9 reasons why adults also need vaccination
Vaccines are not just for kids; adults need them too! Read to know more.
Most people mistakenly think that vaccines are meant for only kids. This is a misconception and because of this many deaths happen every year across the world. The truth is that vaccinations are as important for adults as it is for kids. Unfortunately, many adults are guilty of missing out on the necessary vaccinations even today. Currently, 2 to 3 million deaths are known to take place every year due to the lack of proper adult vaccination. 1.5 million deaths can be avoided if vaccination is taken care of, across appropriate age groups. Dr Pradip Shah, HOD and General Medicine Specialist at Fortis Hospital, Mulund shares nine reasons why adults also need vaccination.
1. Diseases preventable by vaccination, still exist:
As the viruses and bacteria that cause disease and death still exist; there is always a risk of transferring the diseases to those who are not protected by vaccines. In a world, where it is easy to commute from one place to another in a short span of time, it is scary to note that how easily a disease can be transferred from one person to another. Hence, vaccination in an adult is important, but it depends on several factors such as age, lifestyle, travel plans, vaccines they ve had as children, as well as the medical condition of the person. Hence, talk to your general practitioner about vaccination before you get one. Here’s everything you d ever want to know about adult vaccines.
2. Protection is not enough anymore:
You might have received vaccination as a child, but there are few vaccines that require a booster over a period to remain protected against diseases. Precautions taken against diseases during childhood, through vaccination, can subside over a period, putting you at a high risk of new diseases during adulthood. Hence, it is a safe idea for people of all age groups to undergo immunisation to protect against diseases. For example, protection for diseases like pertussis (whooping cough) or tetanus might not be long term and is usually given with the Diphtheria Toxoid. Hence, it is recommended that one should get vaccinated every 10 years.
3. Some vaccines are just for adults:
Shingles (also known as herpes zoster or zoster) is primarily caused by reactivation of the chickenpox virus. It can result in severe and painful rashes on the skin with a risk of suffering from shingles depending on the age of the person. Such a vaccine is recommended only for adults who are 60 years and older.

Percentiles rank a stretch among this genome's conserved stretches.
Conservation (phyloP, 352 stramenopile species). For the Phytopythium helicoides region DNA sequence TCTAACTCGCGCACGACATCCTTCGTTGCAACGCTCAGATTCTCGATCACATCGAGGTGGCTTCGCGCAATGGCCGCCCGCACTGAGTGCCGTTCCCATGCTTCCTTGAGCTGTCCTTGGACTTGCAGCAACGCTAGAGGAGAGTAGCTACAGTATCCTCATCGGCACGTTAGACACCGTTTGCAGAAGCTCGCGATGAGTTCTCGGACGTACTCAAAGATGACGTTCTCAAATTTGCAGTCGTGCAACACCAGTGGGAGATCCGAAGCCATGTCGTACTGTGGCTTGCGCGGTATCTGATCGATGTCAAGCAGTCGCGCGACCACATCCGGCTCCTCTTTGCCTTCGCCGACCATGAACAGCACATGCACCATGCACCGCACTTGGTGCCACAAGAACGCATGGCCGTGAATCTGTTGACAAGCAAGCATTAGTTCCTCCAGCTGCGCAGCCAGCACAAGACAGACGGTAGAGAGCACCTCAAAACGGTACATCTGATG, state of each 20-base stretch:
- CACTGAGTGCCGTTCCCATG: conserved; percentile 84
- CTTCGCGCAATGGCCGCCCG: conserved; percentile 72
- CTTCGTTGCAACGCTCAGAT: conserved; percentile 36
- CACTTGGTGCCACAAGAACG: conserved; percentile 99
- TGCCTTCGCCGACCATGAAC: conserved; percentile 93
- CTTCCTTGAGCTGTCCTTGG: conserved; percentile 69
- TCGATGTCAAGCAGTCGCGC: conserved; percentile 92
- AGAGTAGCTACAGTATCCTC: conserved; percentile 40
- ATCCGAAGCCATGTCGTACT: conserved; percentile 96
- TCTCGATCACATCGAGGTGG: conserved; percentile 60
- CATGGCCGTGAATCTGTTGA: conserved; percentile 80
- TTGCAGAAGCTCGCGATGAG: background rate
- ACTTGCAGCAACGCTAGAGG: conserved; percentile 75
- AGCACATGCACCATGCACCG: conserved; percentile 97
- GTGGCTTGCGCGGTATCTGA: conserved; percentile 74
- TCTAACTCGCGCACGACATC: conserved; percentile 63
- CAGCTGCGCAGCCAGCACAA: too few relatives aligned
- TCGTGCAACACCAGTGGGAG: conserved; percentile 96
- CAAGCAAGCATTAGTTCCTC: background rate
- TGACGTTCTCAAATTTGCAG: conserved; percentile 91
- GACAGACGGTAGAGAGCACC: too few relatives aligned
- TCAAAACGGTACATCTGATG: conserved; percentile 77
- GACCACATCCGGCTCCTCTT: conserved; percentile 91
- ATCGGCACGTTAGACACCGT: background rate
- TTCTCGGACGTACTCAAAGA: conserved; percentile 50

4. A vaccine-preventable disease might be quite expensive to treat:
If you do not get a vaccination for a disease (that can be prevented through vaccines), then there is a chance that you might end up in a hospital paying more than what you could have initially through vaccination. For example, if you suffer from influenza, which usually lasts up to 15 days or hepatitis A that lasts for a month, your medical expenses can spike radically.
5. Young, fit and healthy people fall sick too:
Kids and adults are at a greater risk of suffering from serious infections and complications. Being said that, diseases which are preventable through vaccine can strike anyone. So if a person is young and healthy, he must get vaccinated as a precaution.
6. New vaccines have been introduced and developed:
There are few vaccines recommended for adults that are fairly new. Although the rate of adults being vaccinated through newer vaccines has increased over a period of time, awareness for the same continues to remain a challenge.
7. You are risk if you work with healthcare as a profession:
If you work as a healthcare provider, you are exposed to all sorts of potential infections, including blood and bodily fluids. In such a case, they are not only required to have a complete series of vaccinations done but also proper evidence of immunity along with an annual influenza dose. This includes measles, mumps, rubella (MMR) and hepatitis B.
8. Sexually active with multiple partners:
The Hepatitis B vaccine is highly recommended, especially if you are sexually active with multiple partners. As the hepatitis virus can be transmitted from person to person through contact with blood, semen or vaginal fluid, getting a vaccination can help in the long run. There are 50-100 more chances to be easily infected by Hepatitis B than by HIV. Moreover, if your partner suffers from hepatitis, he might not be ill, but could still be carrying the disease. Here’s all you need to know about hepatitis vaccines.
9. Strengthens the immune system:
Getting vaccinated also ups the functioning of the immune system by triggering the production of antibodies. The pneumococcal vaccine helps prevent serious disease such as pneumonia, meningitis and blood infection caused due to the bacterium Streptococcus pneumonia. It is highly recommended to get this vaccine to avoid increased risks of getting affected by these infections.